Black Friday and Cyber Monday are upon us once more.
It’s that time of year again. We’ve been bitten by the “buy bug”.
Perhaps some of us are impervious to that sweet siren’s tempting call to action, to simply buy-buy-buy.
In reality, few of us can escape the temptation to gorge on the banquet spread so alluringly before us.
What has been a tradition in the US for years, has now become all the rage in Europe as well.
Black Friday and Cyber Monday deals are, ev-e-ry-where.
Newspapers, online ads, social media, are all awash with the archetypal advertising terms of “don’t miss, don’t forget to, check this out, buy now, save now”.
Marketing guru’s, UX Managers, Webmasters and web-designers are working overtime, frenziedly ensuring that all offers are in place and that the back-end technology is geared and prepped, ready to process the peaks and spikes of real-time online orders and transactions, which are expected to take place.Servers are running hot and peak website visits are being closely monitored by nervous network specialists.
Visions of Scotty on the Starship Enterprise come to mind…
The same goes for nervous CTO’s and Management teams at countless Payment Service Providers and Acquirers across the globe. It’s difficult to imagine the potential number of payment transactions processed per second, and figures vary per PSP. Peaks can be expected though, regardless of whether a PSP/Acquirer is processing for WalMart, BestBuy, or “smaller” companies.
The number of transactions processed by Alibaba on Singles Day 2018, estimated at 325,000 orders per second is quite astounding and keeping the tech up and running in the background is an impressive feat.
It pays for Companies of all sizes to check with their new and existing Payment Providers, that they are able to handle the peak number of transactions coming in per second, in order to avoid bottlenecks, time-outs and declines taking place over their payment processing. It can and does happen from time to time.
By ensuring that there are fallbacks and alternatives in place, potential mishaps can be avoided and processing safeguarded. A failed transaction means a lost sale and can also mean that the customer will not return to buy on that website in the future.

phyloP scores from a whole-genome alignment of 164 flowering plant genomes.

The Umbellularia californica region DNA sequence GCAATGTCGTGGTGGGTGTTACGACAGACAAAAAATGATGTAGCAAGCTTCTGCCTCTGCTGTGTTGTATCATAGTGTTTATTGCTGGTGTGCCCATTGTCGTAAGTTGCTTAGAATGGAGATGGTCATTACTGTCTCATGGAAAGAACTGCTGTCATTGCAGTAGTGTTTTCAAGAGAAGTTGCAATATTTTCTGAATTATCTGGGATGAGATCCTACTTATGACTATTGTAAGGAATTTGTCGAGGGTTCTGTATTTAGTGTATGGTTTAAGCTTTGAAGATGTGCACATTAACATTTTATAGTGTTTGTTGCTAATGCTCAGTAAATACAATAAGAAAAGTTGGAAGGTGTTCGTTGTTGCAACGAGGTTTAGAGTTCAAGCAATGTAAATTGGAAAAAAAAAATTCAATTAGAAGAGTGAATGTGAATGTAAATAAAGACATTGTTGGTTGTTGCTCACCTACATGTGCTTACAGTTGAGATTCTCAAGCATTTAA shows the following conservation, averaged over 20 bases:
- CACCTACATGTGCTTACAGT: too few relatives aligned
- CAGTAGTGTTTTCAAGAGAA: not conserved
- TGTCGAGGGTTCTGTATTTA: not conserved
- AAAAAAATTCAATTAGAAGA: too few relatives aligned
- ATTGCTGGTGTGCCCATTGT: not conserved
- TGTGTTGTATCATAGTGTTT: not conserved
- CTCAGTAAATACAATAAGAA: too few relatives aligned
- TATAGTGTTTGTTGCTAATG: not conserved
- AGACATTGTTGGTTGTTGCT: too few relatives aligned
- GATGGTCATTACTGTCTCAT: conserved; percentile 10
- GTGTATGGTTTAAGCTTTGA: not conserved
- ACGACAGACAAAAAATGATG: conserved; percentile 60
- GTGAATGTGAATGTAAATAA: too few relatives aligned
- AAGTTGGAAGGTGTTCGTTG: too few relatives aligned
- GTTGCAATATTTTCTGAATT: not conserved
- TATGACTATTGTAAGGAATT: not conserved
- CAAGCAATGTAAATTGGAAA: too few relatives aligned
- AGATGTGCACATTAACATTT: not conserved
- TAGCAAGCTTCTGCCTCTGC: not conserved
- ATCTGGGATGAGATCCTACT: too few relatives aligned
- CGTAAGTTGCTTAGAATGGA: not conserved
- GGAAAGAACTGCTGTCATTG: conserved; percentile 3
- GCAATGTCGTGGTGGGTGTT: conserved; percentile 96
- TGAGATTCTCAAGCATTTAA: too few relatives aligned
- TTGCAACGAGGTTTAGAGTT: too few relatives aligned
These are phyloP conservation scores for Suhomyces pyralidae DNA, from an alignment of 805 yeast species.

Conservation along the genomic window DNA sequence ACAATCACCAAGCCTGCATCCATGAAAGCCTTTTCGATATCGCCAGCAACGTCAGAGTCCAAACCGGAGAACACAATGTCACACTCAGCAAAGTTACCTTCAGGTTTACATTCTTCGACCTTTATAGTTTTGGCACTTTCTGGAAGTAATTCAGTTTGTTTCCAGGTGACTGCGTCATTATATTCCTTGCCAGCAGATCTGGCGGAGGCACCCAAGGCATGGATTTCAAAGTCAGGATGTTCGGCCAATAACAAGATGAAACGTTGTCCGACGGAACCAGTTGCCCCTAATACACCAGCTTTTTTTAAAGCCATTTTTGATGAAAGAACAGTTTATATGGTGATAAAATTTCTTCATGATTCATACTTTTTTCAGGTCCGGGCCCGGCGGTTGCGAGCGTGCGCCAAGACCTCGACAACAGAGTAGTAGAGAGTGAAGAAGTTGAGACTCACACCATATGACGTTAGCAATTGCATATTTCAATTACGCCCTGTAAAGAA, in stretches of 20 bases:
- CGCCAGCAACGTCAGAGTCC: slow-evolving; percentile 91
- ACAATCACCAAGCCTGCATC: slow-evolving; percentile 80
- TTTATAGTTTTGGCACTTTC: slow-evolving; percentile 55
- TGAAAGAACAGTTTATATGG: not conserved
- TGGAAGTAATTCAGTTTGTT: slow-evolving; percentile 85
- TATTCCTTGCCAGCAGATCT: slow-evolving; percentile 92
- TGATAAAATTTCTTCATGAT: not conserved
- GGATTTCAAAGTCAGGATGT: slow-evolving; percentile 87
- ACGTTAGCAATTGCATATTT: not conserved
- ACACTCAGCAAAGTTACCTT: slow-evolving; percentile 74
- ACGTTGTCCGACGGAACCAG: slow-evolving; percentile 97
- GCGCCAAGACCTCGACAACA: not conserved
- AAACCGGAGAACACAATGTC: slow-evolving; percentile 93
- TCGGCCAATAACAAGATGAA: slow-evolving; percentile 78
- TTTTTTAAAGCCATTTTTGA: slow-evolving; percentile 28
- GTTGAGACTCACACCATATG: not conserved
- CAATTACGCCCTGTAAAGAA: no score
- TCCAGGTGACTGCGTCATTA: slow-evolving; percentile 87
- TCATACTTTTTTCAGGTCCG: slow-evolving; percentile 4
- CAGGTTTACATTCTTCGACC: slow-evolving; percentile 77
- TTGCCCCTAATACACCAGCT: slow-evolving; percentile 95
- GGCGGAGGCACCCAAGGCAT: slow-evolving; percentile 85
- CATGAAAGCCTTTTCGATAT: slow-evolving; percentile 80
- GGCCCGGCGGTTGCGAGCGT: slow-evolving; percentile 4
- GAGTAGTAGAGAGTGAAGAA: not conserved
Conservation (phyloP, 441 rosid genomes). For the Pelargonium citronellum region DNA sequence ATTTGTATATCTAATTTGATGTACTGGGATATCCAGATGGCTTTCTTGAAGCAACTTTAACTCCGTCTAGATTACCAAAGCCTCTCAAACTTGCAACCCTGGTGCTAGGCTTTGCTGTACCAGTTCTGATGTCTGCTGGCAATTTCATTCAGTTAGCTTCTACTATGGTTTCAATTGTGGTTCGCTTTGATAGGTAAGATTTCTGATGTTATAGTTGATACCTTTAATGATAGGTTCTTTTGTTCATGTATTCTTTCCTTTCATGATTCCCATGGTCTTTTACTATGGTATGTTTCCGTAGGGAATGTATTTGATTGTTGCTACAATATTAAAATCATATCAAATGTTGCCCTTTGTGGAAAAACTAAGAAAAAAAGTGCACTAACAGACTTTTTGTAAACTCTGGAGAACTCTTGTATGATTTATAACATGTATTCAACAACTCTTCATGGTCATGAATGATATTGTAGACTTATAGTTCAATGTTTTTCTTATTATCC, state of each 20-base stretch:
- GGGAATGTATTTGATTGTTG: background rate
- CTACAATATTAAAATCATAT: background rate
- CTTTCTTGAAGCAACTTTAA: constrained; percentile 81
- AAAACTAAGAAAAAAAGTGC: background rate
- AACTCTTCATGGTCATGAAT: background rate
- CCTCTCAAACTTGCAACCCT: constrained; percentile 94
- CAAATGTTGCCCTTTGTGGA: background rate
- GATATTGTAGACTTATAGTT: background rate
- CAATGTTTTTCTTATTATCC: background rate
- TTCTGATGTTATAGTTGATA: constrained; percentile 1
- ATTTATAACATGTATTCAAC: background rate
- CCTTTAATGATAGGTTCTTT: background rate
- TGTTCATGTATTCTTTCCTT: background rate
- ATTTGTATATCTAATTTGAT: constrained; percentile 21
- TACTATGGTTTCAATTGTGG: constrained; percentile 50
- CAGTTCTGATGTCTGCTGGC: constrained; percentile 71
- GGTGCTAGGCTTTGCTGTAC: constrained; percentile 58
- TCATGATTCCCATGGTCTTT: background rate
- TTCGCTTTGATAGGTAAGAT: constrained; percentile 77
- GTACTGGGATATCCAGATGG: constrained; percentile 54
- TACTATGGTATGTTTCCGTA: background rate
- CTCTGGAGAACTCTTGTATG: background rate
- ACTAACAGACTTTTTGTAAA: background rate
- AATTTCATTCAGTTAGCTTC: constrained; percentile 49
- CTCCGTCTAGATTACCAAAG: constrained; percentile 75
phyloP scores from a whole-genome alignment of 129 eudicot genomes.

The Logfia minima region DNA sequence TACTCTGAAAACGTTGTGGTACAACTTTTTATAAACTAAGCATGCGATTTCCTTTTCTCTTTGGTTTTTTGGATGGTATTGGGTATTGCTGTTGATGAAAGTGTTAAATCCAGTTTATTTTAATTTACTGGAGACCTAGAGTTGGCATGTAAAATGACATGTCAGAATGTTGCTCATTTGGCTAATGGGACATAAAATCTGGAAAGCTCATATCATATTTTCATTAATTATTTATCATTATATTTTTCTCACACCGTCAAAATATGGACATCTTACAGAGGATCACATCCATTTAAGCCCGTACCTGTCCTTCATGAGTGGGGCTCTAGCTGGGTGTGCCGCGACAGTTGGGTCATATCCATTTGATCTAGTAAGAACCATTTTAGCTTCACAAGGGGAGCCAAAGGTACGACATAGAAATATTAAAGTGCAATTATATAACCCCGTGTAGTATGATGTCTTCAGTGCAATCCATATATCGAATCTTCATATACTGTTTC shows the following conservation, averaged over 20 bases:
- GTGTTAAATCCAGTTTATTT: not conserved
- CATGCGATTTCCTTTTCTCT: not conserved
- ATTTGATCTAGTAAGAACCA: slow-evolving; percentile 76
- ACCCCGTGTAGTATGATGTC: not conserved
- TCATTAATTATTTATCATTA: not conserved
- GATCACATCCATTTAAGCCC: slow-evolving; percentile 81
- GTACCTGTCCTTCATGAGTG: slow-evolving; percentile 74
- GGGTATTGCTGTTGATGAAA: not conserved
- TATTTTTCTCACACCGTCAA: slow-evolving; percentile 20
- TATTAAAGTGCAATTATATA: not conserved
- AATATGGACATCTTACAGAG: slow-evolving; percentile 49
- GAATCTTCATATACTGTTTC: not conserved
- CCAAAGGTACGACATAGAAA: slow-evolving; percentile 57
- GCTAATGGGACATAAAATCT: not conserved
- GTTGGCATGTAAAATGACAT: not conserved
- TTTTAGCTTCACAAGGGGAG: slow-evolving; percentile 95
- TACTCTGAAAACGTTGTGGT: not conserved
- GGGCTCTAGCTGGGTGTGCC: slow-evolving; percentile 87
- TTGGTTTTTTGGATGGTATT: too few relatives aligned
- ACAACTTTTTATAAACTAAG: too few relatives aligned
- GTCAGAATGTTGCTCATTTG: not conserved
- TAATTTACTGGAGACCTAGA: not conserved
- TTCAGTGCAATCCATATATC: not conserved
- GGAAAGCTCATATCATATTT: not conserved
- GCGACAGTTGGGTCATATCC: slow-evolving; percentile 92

This is to be avoided at all cost!
A smooth customer journey and checkout experience will undoubtedly lead to increased customer retention and future return sales. It’s one thing to offer that initial discounted sale, but quite another to keep customers interested and have them return to the website, or brand.
Blake Morgan wrote an interesting article for Forbes about customer retention, which you can read here.
Customer Journeys and Experience are going to play a much larger role in Sales in the coming years.
There are myriad companies online, all selling the same products, at the same crazy discounted prices; but in the end, we prognosticate that only those companies that do the best job of client contentment and satisfaction are going to win the race. And in fact, why wouldn’t they? No one goes back to a restaurant where the glasses or cutlery are dirty, no matter how cheap the food is, or how friendly the maître d’ is. The same applies for Online Shopping sites. If the experience is poor, no matter the price, the customer will not return.
That said, this goes for anyone and everyone involved in the value chain as described in this article.
In the end, we are all the shopkeepers, flaunting our goods and the customers, seeking gratification and looking for “the best value deal”!